Charlie is dumb as heck and is 100% the character in the horror movie you spend the whole time yelling at through the screen. Every few pages, I wanted to slap her. She had no survival instinct at all. She’s like this feels weird and like I might be killed soon, oh well. I enjoyed the read but could have done without the epilogue bit.

Ace of Spades by Faridah Abike-Iyimide ⭐️⭐️✨/5

I read this for my book club and had super mixed feelings. This book is a YA thriller that follows Devon and Chiamaka, two black teens at an elite high school. Strange stuff starts happening at school, and they are being targeted by malicious rumors (think A from Pretty Little Liars). As the only black students at the school, they wonder if the incidents are racially motivated and how to stop them.

The premise is fantastic, and I enjoyed the reveal of who Aces was. However, I wanted more. It felt like there were a lot of plot holes once we got the reveal, and it didn’t seem like a plausible answer. So much happened in this book and to these characters that I didn’t feel like I had time to form an emotional attachment. I almost wished it had focused on one or the other, so we had the opportunity to get to know them.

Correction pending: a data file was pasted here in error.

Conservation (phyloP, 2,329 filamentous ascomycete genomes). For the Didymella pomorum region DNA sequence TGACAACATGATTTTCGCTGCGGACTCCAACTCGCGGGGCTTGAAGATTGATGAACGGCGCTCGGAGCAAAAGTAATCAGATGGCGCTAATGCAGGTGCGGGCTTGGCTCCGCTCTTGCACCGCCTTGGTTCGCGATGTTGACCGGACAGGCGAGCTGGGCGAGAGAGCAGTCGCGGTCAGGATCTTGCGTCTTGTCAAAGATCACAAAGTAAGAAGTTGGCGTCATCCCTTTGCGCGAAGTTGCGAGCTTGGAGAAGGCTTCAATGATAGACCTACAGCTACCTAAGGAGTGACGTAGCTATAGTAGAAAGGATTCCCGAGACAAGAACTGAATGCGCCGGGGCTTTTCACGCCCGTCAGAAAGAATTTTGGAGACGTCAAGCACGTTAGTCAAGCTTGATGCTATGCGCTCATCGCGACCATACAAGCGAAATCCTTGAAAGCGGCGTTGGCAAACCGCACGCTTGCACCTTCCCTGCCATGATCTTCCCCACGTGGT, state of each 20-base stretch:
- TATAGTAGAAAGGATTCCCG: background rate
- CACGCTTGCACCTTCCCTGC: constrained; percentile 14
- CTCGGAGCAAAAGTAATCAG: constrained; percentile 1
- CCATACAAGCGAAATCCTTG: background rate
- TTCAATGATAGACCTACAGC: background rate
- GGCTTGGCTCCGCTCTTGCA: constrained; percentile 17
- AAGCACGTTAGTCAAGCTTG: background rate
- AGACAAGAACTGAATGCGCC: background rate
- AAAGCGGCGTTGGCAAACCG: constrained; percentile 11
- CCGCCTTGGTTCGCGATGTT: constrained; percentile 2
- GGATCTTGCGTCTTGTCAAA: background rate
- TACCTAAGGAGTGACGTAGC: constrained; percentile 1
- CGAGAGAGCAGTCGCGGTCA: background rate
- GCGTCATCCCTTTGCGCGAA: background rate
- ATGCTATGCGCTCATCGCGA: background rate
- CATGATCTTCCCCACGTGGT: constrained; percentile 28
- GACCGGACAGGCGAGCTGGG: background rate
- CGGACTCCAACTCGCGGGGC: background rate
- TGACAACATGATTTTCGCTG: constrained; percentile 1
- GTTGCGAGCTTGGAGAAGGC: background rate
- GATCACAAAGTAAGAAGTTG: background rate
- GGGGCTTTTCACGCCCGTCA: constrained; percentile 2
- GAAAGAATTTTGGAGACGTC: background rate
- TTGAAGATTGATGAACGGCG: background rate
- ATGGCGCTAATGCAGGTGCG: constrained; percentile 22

Ten Arguments for Deleting Your Social Media Accounts Now by Jason Lanier ⭐️⭐️⭐️⭐️✨/5

This book is super short and does precisely what the title says it does. Was it compelling? Absolutely. Did I delete my social media accounts? Nope.

To Hate Adam Connor by Ella Maise ⭐️⭐️⭐️⭐️/5


This book is the sequel to To Love Jason Thorn, and I liked this one even more than the first. Lucy (Olive’s BFF from the first book) moves in with Olive and Jason after breaking up with her boyfriend. Then Lucy starts spying on their new neighbor, actor, and recently divorced dad, Adam Connor, by climbing a ladder and peering over the fence. One day when she’s spying, she watches Adam’s son fall into the pool. She jumps over the fence to save him, drama ensues. It was cheesy. It was cute. And apparently, I’m learning that I have a real fondness for romances where one of the characters has a kid. I had a good time.

Kingdom of Ash by Sarah J. Maas ⭐️⭐️⭐️⭐️⭐️/5


The final book in the Throne of Glass series, and I’m devasted that it’s over. I can now say this is my favorite series of all time (apologies to Discovery of Witches, you’ve been bumped). In this final book, we get the big battle between good and evil (duh). My only complaint about the book was there were a lot of battles, which just aren’t my things, but they were necessary.